Pattern of metastatic deposits of malignant neoplasms to the chest seen on plain chest radiographs in Port Harcourt
AbstractBackground: Plain chest x-ray (CXR) is a veritable tool in the survey of metastases to the lung. It is important to recognize radiographic signs of metastatic deposits to the lung and the emergent trend of the distribution of metastases in our environment. Primary cancer can also be determined to some extent by the radiographic appearance on the chest radiographs.
Aim: To describe radiographic appearances of metastases to the chest in order to add to existing literature and make recommendations for improved patient care.
Methods: A prospective study of 240 patients diagnosed with carcinomas/sarcomas of different organs and confirmed by histology from January 2008 to October 2010. Biodata, diagnosis and radiographic findings were recorded. Data was analysed by descriptive statistics.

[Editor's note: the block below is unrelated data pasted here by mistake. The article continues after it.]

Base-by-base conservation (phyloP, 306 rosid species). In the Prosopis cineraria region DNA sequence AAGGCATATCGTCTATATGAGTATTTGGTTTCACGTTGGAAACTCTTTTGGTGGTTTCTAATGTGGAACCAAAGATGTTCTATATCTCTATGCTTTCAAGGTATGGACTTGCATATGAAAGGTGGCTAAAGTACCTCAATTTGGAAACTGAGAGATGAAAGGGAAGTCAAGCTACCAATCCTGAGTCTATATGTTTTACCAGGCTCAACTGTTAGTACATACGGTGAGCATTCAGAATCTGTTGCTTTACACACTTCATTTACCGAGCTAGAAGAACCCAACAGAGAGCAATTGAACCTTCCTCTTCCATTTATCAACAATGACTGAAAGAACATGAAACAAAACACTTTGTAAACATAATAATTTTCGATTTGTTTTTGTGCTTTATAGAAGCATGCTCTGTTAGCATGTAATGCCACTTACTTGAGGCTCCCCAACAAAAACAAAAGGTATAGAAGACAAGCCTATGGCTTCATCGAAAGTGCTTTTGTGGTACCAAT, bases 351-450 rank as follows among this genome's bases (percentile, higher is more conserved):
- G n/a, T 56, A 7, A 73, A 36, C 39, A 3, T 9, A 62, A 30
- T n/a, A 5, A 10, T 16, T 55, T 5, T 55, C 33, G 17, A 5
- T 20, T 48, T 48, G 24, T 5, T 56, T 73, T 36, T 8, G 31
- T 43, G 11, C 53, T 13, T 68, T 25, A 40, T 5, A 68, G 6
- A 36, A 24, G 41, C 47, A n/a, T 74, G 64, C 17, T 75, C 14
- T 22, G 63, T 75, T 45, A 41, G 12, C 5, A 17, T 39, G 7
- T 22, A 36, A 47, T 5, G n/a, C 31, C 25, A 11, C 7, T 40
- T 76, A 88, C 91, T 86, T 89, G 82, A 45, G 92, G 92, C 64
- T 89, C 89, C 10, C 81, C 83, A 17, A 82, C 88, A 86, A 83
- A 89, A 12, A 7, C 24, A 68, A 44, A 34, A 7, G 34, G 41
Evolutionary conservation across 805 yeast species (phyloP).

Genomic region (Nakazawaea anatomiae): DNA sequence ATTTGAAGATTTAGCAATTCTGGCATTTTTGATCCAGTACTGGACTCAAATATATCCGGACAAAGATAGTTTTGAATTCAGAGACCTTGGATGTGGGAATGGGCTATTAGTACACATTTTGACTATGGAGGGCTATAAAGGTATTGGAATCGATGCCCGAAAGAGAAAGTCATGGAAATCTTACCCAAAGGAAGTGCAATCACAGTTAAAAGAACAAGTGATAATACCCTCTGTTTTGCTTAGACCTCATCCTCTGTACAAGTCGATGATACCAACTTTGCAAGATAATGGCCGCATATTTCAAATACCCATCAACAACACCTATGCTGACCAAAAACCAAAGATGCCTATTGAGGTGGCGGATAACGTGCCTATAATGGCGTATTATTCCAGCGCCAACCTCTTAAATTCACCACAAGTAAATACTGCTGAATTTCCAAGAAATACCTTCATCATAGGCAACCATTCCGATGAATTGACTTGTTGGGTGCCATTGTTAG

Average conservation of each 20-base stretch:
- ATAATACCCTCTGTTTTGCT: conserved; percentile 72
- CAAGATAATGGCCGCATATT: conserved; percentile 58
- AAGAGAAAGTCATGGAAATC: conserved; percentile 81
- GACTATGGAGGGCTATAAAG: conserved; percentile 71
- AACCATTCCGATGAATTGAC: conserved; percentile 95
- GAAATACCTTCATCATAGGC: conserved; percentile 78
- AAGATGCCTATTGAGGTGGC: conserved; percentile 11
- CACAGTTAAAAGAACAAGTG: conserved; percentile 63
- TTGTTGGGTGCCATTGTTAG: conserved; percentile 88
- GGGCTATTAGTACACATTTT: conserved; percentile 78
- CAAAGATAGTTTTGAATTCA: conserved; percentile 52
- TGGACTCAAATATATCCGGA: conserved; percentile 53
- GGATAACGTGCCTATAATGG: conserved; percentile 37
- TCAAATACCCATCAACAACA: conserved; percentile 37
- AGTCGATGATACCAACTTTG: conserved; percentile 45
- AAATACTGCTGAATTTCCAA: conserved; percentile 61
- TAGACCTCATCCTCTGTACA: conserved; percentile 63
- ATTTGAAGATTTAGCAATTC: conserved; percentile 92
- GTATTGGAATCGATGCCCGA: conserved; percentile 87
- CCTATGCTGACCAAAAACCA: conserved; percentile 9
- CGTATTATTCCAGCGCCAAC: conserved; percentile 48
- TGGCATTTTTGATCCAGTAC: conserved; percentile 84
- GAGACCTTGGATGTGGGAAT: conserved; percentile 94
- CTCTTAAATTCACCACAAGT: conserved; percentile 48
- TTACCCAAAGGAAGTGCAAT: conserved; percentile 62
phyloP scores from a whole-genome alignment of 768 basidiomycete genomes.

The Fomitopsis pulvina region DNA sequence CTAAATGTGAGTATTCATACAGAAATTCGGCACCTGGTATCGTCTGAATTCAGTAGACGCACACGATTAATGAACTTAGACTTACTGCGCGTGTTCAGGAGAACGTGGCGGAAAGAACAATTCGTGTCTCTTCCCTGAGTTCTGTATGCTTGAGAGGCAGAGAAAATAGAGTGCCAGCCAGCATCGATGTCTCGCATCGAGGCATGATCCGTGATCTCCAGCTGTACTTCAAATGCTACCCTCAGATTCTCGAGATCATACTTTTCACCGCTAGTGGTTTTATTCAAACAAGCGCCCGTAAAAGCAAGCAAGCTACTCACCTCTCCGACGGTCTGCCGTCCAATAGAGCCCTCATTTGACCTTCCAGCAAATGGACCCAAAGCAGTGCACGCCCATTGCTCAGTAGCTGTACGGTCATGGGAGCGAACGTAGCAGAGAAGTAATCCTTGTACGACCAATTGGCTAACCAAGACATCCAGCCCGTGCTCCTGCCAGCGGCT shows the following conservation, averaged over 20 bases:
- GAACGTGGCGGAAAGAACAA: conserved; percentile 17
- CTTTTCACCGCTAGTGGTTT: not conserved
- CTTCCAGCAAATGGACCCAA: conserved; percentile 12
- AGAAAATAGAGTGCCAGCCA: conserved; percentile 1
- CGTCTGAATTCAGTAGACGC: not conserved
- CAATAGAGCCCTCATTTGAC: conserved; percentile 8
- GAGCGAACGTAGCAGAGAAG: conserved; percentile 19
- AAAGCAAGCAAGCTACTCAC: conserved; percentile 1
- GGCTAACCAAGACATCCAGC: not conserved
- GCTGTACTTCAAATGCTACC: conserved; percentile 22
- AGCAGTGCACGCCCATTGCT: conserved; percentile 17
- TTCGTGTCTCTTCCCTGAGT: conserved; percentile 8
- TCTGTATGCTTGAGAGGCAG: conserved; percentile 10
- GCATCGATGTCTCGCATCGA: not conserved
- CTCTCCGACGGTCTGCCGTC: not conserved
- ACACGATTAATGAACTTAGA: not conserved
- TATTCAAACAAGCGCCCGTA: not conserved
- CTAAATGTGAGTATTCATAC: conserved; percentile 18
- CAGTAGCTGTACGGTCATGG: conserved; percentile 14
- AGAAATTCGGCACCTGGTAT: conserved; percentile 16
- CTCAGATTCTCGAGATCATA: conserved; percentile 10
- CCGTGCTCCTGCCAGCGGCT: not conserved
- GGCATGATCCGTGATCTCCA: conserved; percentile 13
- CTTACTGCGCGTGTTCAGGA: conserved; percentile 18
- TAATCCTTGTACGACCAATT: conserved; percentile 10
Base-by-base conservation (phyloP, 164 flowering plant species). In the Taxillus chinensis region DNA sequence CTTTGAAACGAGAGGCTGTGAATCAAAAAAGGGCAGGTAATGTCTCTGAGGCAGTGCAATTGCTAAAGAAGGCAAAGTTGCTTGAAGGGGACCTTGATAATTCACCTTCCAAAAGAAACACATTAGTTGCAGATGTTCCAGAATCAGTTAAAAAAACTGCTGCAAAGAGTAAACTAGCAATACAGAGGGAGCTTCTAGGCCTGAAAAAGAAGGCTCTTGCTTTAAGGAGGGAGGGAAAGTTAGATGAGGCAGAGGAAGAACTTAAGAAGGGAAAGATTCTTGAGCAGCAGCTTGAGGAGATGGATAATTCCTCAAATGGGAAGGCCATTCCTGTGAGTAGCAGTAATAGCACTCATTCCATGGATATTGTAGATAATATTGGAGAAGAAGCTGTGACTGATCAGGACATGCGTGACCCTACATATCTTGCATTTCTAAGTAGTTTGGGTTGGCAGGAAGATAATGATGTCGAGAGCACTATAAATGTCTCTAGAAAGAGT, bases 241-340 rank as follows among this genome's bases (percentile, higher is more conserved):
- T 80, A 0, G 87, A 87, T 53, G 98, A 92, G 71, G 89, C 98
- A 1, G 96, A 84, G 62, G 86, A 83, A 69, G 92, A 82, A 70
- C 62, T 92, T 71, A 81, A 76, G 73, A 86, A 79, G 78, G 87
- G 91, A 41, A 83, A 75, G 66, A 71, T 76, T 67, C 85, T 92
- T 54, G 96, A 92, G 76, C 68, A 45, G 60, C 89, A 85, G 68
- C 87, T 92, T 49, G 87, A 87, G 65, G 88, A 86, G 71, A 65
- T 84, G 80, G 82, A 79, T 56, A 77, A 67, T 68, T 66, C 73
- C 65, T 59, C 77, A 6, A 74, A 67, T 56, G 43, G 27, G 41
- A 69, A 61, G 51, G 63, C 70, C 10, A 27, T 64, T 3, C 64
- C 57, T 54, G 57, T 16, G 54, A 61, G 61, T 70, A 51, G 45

Results: Of 240 patient's chest radiographs with evidence of metastases. Age ranges were 5 to 75 years with an average age of 45.3 years and a male to female ratio of 1:1.2. One hundred and forty-four (60%) showed multiple rounded opacities, 48(20%) pleural effusion, 24(10%) as lytic lesions of the ribs, 6(2.5%) as sclerotic lesions on the ribs, twelve (5%) as streaky shadows and 6(2.5%) as miliary shadows. Breast cancer was the commonest cause of metastasis seen in 80(33.3%) patients. The least was osteosarcoma [3(0.1%)]. The lower zone was the commonest site of metastases [118(49.2%)] followed by the mid zone [74(30.8%)].
Conclusion: Multiple rounded opacities are the commonest findings on CXR. Metastases were common from breast, prostate, thyroid and cervix Rare from osteosarcoma and melanoma. CXR is recommended for initial evaluation of cancer patients.
Manuscripts published do not necessarily reflect the opinion of the Editorial Board but that of the author(s).